The horses, bowed to sparse patches of grass raised their heads as one. From the salt plains below came again the muffled roar, an ululation of thousands hidden by foothills where, many miles off, the plain gave way and climbed to the horizon.
Rising and falling on the wind, the sound still came, long enough now to become part of the ambient world for the horses, so that again as one they bowed to the grasses. After their stoic fashion, the three travelers bowed as well to continue counting.
This was not an obsequious bow before some potentate, that infamous gesture of concession and disgrace so recently enacted to the horror of those living off the map to the right of the foothills. No. Each man was isolated in his own financial maize. But also, like their horses they formed a unity as they counted, the thin tens and twenties fluttering on each man's counting rock, small change ringing on the stone slabs like wind chimes.
By now, the distant sound had lost its power for the three. Resigned, each man had relinquished the adrenaline rush that precedes combat. Still counting they concentrated, each confident in his weapons, his kit-the debit cards and letters of credit, checks, and the Krugerrands secured around each man's waist, gold coins that would serve as a final, last resort should yet another blow to the economy come just at some crucial juncture, as some key transaction was taking place, some much coveted video game for this boy, the push-up bra and bustier needed for cheerleading practice by that teenage girl, the new tap shoes and red fedora and floor lamp for a loyal spouse left at home and, like the counters, bent no doubt to her own task, at loom, staff meeting or hydrangea bed.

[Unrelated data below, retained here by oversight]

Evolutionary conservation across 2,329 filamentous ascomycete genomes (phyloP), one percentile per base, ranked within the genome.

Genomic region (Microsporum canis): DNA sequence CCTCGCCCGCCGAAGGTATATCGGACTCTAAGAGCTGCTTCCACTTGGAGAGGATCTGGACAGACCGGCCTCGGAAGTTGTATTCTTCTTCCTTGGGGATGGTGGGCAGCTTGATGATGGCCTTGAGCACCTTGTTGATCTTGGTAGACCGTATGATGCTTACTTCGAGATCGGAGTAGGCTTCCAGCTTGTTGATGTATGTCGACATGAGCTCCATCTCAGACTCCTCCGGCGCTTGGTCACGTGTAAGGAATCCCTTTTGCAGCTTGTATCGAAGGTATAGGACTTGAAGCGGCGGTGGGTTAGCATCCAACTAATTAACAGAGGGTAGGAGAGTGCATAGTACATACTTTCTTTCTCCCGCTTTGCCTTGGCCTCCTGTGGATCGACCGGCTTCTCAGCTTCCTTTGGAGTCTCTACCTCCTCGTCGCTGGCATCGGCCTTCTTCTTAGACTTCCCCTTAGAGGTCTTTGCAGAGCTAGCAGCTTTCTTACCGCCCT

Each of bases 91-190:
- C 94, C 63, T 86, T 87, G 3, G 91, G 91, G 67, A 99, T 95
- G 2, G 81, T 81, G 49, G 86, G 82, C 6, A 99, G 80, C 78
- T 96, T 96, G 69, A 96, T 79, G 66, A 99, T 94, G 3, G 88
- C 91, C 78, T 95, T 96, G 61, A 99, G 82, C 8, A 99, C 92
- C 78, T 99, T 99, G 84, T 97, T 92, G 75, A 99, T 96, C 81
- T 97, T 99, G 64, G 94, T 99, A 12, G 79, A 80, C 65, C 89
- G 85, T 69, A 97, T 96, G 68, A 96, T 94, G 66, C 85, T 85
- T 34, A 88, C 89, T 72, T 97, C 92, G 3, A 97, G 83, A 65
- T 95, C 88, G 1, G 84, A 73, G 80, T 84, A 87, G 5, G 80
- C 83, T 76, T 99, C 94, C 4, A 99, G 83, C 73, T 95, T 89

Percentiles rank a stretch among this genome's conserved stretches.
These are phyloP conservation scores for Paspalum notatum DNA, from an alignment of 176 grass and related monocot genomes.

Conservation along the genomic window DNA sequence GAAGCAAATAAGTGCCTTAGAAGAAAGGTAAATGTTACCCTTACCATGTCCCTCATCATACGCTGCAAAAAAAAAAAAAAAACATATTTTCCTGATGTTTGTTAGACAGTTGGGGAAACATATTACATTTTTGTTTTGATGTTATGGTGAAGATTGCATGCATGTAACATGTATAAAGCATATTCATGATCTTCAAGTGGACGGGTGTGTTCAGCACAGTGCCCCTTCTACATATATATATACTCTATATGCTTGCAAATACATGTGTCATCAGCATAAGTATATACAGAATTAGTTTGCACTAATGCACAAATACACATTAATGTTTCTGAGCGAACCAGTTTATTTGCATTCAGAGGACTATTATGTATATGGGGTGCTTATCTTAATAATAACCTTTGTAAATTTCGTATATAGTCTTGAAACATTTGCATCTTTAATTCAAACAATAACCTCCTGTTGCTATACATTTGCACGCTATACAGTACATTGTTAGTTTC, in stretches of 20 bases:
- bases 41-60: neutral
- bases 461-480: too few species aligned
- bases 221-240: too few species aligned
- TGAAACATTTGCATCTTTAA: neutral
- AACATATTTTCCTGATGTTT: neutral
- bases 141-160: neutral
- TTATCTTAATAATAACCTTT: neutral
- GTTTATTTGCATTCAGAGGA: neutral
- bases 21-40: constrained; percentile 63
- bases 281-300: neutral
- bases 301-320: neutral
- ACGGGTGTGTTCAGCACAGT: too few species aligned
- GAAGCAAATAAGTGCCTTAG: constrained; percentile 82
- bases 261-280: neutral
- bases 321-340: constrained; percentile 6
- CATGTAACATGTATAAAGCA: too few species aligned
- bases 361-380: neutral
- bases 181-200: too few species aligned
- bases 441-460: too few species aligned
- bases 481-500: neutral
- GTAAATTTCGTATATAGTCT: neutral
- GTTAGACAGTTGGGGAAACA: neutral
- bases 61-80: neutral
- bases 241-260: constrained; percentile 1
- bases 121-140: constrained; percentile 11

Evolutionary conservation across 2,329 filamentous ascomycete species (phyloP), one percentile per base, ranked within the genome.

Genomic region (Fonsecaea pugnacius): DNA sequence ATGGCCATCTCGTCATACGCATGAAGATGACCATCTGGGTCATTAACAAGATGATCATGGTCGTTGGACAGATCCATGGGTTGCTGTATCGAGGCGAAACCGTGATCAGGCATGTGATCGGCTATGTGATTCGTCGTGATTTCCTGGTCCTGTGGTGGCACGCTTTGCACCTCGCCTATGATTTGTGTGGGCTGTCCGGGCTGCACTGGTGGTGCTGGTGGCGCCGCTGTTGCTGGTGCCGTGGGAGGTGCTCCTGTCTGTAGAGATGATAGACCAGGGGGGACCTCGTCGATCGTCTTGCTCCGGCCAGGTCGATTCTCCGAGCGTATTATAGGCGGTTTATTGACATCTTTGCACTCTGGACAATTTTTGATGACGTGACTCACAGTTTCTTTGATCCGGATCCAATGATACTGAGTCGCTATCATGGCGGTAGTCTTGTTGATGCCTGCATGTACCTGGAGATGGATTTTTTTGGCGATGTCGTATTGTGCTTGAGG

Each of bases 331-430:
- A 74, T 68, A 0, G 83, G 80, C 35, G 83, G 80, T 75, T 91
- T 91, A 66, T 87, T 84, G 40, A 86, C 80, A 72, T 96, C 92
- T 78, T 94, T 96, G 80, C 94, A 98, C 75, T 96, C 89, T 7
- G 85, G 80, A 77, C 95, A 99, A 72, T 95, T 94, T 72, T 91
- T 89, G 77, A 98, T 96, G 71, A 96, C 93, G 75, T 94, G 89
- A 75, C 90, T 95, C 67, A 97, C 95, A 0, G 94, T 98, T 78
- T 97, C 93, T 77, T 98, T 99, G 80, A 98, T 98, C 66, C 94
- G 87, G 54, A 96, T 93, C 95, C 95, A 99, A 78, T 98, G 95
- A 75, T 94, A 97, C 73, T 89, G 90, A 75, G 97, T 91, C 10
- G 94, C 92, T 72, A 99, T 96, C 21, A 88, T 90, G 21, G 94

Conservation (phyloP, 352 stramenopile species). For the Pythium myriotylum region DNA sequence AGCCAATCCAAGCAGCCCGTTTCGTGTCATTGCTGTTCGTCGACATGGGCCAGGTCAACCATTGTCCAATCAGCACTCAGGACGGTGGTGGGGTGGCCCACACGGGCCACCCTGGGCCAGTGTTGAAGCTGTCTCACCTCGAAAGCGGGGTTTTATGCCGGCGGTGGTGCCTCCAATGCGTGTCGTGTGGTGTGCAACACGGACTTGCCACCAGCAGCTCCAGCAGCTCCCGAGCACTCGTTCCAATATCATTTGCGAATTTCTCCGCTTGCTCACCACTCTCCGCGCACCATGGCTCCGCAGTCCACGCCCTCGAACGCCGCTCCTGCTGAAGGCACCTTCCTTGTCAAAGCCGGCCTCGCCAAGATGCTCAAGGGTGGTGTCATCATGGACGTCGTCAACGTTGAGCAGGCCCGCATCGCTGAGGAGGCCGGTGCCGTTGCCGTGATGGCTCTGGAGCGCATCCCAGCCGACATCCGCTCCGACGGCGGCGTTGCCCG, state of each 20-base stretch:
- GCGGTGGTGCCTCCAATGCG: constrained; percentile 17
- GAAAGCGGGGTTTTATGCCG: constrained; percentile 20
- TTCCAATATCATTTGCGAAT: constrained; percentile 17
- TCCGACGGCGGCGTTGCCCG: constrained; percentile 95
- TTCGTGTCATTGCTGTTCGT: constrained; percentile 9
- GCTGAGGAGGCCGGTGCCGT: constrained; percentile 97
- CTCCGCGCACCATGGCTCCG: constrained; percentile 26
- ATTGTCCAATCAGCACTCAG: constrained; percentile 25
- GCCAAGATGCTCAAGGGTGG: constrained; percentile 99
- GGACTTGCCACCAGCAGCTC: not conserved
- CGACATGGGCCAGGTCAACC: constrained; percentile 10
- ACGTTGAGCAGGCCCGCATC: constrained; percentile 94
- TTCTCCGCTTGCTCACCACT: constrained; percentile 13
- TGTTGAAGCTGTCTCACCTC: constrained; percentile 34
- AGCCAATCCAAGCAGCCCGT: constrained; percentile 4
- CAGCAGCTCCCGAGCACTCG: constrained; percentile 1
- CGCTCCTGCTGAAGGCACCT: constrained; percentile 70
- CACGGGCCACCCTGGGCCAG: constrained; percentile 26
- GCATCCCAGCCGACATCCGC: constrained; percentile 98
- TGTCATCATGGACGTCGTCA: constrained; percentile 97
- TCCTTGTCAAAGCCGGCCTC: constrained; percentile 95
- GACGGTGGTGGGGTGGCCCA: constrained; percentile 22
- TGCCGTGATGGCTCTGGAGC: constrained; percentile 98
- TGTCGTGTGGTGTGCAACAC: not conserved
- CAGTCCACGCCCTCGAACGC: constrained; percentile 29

The ululation grew and the men stopped counting. All their hard-won sang froid suddenly gave way, slipped from sturdy shoulders down the slope past their mounts to flow in rivulets into the pumice dust and small stones of the desert. There would be no victory this Black Friday, no triumph. After the battle with overweight women slashing through piles of men's sweaters, hacking and pounding in a ravening search for this same chartreuse-and-fuchsia tartan leotard but in a plus-size, the men saw as one their collective defeat--the money, the checks and letters of credit, even the precious Krugerrands all snatched away by clerks who handed them, grinning and awful in victory, plastic sacks heavy or light with wearable, edible, playable or readable fecal matter that, for all their efforts, would turn out to be wrong.
And so, stoic and wordless they gathered up the reins, swung creaking into worn saddles and not hesitating began the slow downward first leg of their ordeal to the salt plain, the horses knowing it all already, the terrible morning and afternoon to follow of the annual trek into Retail.